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Alice’s Adventures in Wonderland, Through the Looking-Glass and the Hunting of the Snark: An Agony in Eight Fits

A Lewis Carroll Classics Collection (annotated) with a Historical Introduction
Narrated by: Jessica Renfro
Length: 8 hrs and 7 mins
1 out of 5 stars (1 rating)

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Summary

Unique to this collection is:

  • A historical introduction to Lewis Carroll, his work and his life
  • A list of recurring themes appearing in Lewis Carroll’s works
  • A list of the best famous quotes from his works

You may of course skip all of it and go straight to the titles if you do not want any spoilers and come back later to the beginning.

Carrol was a complex person who, because of his personality and lifestyle, was not easy to understand. In fact, many scholars believe that he had a split personality. In his public life, he was a shy and reserved Victorian gentleman obsessed with his privacy, but his other face was that of a lovable, imaginative, and creative writer of nonsense stories that both children and adults adored.

There is also another explanation of his personality and that is that the two sides of his nature, ie the Rev Dodgson and Lewis Carroll, were simply two different parts of one personality. It is not uncommon for people who had a happy childhood but for some reason struggle with responsibilities and realities of adulthood, to subconsciously try to recreate the happiness of early years and forget the harsh reality of adulthood by engaging in activities which keep them close to those who remind them of their childhood. Writing for children is certainly one of such activities.

Perhaps this is why the pain of growing up is a recurring theme in his children's books.

The books in this collection include Alice's Adventures in Wonderland, Through the Looking-Glass, and The Hunting of the Snark: An Agony in Eight Fits.

Enjoy these timeless classics!

Public Domain (P)2019 Chronos Publishing

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A poor narration of a great sorry

Want to try and be constructive but all I can say is it was A boring rendition of one of my favourite stories , at times sounded like it was being read in a monotone

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  • Karl hill
  • 04-10-19

Great Stories and Narration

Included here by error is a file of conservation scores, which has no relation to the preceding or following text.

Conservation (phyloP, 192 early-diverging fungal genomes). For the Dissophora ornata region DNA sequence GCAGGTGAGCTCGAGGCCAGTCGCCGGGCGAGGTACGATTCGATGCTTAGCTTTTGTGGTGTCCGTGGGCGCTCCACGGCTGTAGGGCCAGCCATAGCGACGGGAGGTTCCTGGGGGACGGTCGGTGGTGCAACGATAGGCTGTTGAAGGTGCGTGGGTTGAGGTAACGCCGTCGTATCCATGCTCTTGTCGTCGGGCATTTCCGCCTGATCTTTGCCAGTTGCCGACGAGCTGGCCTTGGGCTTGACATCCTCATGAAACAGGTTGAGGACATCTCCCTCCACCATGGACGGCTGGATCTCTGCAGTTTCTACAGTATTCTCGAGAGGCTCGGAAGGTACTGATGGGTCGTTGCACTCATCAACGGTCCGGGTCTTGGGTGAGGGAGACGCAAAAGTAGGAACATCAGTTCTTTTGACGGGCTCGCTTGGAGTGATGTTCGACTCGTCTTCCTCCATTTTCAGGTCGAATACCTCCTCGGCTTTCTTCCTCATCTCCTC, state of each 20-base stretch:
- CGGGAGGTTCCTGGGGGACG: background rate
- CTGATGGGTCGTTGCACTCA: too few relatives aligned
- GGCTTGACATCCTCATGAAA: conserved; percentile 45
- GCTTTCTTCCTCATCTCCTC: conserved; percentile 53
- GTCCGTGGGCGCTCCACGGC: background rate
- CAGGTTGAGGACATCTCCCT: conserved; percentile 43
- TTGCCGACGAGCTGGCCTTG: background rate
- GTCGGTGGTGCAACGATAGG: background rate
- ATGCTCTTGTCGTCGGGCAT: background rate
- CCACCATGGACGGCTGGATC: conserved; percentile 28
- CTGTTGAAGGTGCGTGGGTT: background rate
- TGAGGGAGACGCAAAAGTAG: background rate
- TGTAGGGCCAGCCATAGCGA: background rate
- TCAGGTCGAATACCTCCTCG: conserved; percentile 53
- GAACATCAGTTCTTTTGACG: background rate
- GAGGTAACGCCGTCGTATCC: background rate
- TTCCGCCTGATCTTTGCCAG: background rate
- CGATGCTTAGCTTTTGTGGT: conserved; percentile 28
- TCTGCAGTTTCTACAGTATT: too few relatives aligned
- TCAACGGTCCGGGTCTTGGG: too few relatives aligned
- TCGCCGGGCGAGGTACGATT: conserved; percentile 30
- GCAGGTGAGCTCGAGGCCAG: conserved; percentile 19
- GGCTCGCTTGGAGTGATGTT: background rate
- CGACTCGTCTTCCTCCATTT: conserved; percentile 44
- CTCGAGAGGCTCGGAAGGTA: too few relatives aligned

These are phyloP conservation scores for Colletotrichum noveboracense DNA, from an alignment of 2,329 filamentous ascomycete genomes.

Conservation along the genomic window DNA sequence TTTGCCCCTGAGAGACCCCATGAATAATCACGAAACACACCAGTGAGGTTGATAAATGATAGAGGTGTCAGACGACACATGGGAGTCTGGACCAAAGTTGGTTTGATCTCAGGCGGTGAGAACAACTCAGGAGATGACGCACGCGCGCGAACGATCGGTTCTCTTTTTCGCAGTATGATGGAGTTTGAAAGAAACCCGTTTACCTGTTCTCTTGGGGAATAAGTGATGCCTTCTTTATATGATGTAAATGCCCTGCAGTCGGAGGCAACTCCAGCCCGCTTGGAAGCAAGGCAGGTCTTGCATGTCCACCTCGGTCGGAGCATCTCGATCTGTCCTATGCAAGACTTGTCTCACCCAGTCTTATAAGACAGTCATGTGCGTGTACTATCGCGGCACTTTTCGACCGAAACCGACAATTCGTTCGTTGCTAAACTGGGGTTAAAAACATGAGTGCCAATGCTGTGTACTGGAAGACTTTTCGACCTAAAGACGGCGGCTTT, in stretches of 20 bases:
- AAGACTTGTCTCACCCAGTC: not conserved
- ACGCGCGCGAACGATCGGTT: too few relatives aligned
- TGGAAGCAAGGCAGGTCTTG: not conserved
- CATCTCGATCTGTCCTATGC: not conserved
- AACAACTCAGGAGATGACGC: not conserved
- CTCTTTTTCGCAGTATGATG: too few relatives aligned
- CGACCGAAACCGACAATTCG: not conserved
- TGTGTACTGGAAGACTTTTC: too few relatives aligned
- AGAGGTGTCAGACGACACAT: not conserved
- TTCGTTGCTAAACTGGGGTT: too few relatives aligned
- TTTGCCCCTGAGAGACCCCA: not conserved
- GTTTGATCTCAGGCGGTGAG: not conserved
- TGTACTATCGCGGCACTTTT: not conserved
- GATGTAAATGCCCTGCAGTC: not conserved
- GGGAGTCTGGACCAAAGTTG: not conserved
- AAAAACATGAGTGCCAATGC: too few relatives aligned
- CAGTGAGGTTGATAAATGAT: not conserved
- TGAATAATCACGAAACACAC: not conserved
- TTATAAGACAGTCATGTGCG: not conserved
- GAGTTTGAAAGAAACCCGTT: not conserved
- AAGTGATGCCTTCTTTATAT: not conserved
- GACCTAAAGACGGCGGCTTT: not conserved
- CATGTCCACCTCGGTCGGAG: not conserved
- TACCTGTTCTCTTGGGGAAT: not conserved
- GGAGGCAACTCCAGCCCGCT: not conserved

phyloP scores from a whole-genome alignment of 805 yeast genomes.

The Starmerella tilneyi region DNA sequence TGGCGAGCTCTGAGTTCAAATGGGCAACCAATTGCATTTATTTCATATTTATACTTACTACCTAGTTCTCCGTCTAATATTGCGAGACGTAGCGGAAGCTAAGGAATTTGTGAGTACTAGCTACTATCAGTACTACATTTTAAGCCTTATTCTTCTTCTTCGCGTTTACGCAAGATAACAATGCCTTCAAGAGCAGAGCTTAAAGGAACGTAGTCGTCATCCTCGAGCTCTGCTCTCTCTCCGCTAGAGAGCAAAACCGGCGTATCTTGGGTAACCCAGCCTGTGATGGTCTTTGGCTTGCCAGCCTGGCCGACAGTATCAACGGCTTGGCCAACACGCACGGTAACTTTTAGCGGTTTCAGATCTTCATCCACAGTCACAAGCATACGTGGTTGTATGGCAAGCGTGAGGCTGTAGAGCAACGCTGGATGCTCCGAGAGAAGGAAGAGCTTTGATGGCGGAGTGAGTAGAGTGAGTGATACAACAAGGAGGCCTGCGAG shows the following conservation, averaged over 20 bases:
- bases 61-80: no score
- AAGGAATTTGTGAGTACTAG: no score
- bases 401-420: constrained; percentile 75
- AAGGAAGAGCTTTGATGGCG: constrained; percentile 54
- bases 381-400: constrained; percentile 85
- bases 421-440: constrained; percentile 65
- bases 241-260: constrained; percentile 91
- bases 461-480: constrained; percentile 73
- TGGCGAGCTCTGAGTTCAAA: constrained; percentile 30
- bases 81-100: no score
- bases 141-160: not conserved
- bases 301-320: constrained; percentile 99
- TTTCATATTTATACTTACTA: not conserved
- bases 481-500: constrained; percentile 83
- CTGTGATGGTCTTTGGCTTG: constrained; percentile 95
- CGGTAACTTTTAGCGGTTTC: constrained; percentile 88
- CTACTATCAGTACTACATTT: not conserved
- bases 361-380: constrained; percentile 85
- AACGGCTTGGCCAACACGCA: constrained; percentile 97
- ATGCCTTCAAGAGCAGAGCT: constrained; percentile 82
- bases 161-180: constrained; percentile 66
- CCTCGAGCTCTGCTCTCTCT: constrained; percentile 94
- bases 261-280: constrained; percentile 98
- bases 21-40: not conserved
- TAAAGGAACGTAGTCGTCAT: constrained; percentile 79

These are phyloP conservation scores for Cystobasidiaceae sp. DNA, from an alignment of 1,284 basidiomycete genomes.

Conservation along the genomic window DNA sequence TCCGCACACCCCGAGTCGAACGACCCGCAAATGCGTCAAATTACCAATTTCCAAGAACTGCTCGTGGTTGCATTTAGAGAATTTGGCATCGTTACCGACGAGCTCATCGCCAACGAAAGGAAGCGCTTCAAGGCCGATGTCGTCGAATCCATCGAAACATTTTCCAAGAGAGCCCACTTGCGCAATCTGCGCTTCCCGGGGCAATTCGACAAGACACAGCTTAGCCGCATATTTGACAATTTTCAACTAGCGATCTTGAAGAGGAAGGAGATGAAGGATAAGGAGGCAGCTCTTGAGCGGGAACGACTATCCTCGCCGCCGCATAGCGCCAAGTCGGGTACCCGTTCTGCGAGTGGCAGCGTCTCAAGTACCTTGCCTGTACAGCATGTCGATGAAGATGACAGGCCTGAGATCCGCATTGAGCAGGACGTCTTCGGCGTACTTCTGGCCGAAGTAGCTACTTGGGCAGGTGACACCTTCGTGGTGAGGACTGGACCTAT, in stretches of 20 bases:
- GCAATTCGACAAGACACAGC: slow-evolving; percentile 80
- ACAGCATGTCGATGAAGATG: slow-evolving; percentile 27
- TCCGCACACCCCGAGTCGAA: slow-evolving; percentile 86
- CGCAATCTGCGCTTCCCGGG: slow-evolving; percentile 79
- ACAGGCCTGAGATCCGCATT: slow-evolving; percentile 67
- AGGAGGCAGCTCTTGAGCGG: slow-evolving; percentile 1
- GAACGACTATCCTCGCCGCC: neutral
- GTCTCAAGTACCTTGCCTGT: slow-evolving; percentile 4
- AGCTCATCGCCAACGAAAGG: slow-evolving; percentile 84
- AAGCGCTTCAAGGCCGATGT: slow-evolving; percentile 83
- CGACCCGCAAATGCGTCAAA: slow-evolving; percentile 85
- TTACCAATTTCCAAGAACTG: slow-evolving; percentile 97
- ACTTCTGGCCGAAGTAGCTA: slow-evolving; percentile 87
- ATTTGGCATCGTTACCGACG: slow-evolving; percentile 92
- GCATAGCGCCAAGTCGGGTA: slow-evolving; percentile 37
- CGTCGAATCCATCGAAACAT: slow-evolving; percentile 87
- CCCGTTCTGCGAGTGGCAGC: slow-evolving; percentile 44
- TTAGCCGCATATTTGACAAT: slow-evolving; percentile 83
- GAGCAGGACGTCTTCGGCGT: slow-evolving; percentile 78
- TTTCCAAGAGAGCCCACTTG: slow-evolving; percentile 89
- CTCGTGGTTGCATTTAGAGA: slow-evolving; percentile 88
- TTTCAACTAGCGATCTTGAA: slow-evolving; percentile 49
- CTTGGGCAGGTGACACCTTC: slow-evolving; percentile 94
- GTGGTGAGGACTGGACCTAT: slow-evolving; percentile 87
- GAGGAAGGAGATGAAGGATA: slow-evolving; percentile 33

I previously listened to another narrator reading Alice and Looking Glass. It was so bad it turned me off the story. Jessica Renfro has such a beautiful voice that is so easy on the ears. I would easily listen to more books narrated by her. I could feel the emotions in her voice.

This collection was great. I liked Through the Looking Glass the best. I loved the bonus book of The Hunting of the Snark. I had never heard of it so was happy it was in there. I love reading less known stories by famous authours.

This is the perfect collection to buy if you are wanting to listen to these books. The stories are great and no one can beat Jessica Renfro's narration!

I received a copy of this audiobook at my request, and I have voluntarily left my review.

2 people found this helpful

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  • Benny Fife
  • 12-03-20

Extreme Exercises in Absurdity

July 26, 1951 - 85 years after the original children's novel debuted, Walt Disney released Alice in Wonderland. I was born almost 30 years after that. Alice in Wonderland has always been the blonde girl in the blue dress with the Winnie-the-Pooh-Voiced Cheshire cat in my consciousness, like most in my generation.

Last week when I began listening to the collection of Alice's Adventure's in Wonderland, Through the Looking Glass, and the Hunting of the Snark by Lewis Carroll, narrated by Jessica Renfro, I was pretty sure I knew what I was in for. I've never read it, aside from sections here and there out of context, such as the famous Jabberwokky poem. The audiobook included a brief historical introduction that may have colored my interpretation just a little, but considering how much Pop culture from Disney to Jefferson Airplane have hijacked Alice, a little historical background probably helped to 'cleanse the palate' a little before I launched in. In particular, hearing that Carroll himself detested people looking for meaning in the story, I found interesting. The introduction did delve a little into the themes (not morals, but just ideas per se) explored in the three works in a way that made me more aware of them as I listened. Some of those themes, I would have definitely picked up on myself, while others beyond what the editors pointed out have also come to my mind. And a few of their conclusions I pretty well dismissed out of mind.

Jessica Renfro narrated this classic & did an admirable job. Her read of the narrative was in a general North American accent, while providing the characters with variations on British. Her recitation of poetry, in character as Alice, or whatever other character was speaking was superb.

Now - For my title 'Exercises in Absurdity' - Lewis Carroll was undoubtedly the precursor to Dr. Seuss. If a word doesn't rhyme and you need it to, just make up a different word, of course. Pretty sure Shakespeare is actually the original precursor in that respect, but the direct line from Lewis Carroll to Theodore Seuss Geisel is just a little too obvious to miss. L. Frank Baum is probably in that line as well. I grew up loving Dr. Seuss for many of the same reasons that makes Carroll's writing fun. Do good writers follow rules? Undoubtedly, but I think some of the best write their own rules and are willing to throw out any number of rules that just don't work for them. If you want a rhyme & there's just not a word for it, make one up.

Both of the 'Alice' books are drenched in pun, double & mistaken meanings, and tangential conversations based on homonyms. I'm not going to declare that men have a monopoly on that type of humor, but there's a reason that it's 90% of what qualifies as "dad jokes." My oldest son and I could probably riff indefinitely on things as simple as setting the table. But I'm pretty sure Lewis Carroll could beat us both into the ground. I was surprised a couple of times when he missed the opportunity though. Just a few sentences after explaining why they called a particular turtle a toroise because "he taurght us," he completely missed the opportunity to explain that whitings are called thusly because (Channeling Eliza Doolittle's dad here) they always keep us "witing."